Branding Bahá’ís as Zionist spies is the latest in a long history of attempts to foment hatred by casting the Bahá’ís as agents of foreign powers, variously of Russia, the United Kingdom, or the United States – and now Israel – all of which are completely baseless. The Bahá’í world headquarters and some of its holy sites are sited within the borders of modern-day Israel as a result of the actions of Iran – or Persia – itself. Sixty years before the state of Israel was formed, in 1868, Bahá’u’lláh, exiled successively from his native Persia to Iraq and Turkey, arrived as a prisoner to ‘Akká, then a remote penal colony of the Ottoman Empire, now part of Israel.
A commitment to principles
Bahá’ís are fundamentally committed to non-partisanship and nonviolence. As a matter of principle, Baha’is are obedient to the governments in the lands in which they dwell and refrain from any partisan activity.
Far from being a threat to state security, the Bahá’ís of Iran cherish a great love for their country and are deeply committed to its development. This is evidenced, for example, by the reality that the vast majority of Bahá’ís have remained in Iran despite intense persecution, the fact that students denied access to education in Iran are forced to study abroad have returned to assist in the development of their country, and their recent efforts to provide literacy and moral training for underprivileged children. Baha’is are the well-wishers of Iranian society and proud citizens of their homeland.
Every principle to which Bahá’ís subscribe exhorts them to face opposition and hatred with friendship and love. In countless places, the Bahá’í scriptures give clear guidance on how followers should deal with those who wish them ill, for example ‘Abdu’l-Bahá wrote, “If others hurl their darts against you, offer them milk and honey in return; if they poison your lives, sweeten their souls; if they injure you, teach them how to be comforted; if they inflict a wound upon you, be a balm to their sores; if they sting you, hold to their lips a refreshing cup.”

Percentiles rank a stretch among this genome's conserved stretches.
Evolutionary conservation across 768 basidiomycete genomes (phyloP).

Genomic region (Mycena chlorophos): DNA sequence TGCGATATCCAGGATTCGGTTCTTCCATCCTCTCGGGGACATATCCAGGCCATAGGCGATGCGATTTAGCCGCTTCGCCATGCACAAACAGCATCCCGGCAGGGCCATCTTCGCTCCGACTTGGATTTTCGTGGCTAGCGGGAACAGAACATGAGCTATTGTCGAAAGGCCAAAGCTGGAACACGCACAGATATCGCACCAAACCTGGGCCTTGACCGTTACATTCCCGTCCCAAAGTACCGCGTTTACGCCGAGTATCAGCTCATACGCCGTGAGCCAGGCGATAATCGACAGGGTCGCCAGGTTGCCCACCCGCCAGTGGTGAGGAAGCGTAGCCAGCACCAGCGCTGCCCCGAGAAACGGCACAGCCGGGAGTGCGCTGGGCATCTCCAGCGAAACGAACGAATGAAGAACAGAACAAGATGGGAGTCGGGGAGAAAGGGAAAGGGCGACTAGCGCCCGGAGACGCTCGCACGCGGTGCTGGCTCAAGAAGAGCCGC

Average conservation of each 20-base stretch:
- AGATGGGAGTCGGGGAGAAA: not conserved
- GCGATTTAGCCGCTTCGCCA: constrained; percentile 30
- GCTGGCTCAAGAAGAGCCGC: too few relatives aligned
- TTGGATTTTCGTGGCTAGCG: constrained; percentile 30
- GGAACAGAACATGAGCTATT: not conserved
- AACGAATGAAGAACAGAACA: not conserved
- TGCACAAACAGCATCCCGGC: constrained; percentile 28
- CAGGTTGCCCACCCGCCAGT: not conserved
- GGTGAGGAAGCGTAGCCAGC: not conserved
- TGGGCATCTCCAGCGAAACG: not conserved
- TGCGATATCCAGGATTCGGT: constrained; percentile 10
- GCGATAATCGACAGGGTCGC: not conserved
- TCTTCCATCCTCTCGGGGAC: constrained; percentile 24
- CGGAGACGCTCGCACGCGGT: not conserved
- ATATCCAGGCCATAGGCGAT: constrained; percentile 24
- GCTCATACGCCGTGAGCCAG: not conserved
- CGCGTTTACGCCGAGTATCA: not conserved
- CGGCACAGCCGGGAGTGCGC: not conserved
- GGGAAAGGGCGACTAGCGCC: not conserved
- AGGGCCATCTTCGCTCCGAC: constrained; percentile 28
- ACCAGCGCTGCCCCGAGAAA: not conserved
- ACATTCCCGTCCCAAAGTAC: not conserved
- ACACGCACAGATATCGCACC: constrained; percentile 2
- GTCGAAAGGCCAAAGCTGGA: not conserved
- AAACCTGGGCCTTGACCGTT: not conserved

Throughout their history, the Bahá’ís in Iran, when given the opportunity to recant their faith in order to save their own lives, have refused to lie about their inmost convictions. It is illogical to suggest that they might break other cardinal principles and resort to the kind of crimes they are accused of – espionage for Israel, insulting religious sanctities and propaganda against the Islamic republic. What, after all, would they hope to accomplish by such acts? It would provide a justification for even greater violence and oppression with no hope of any productive outcome.
The facts demonstrate that the Bahá’ís are persecuted purely for their religious beliefs. Time and again, Bahá’ís have been offered their freedom – and in some cases, their lives – if they recant their faith and convert to Islam. For more than a century, and particularly in the past three decades, Bahá’ís have responded to such attacks with nothing other than resignation, dignity and patience. They have preferred to face the most extreme punishments rather than deny the very principles that shape their beliefs.
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Tags: Bahai, human rights, Iran, persecution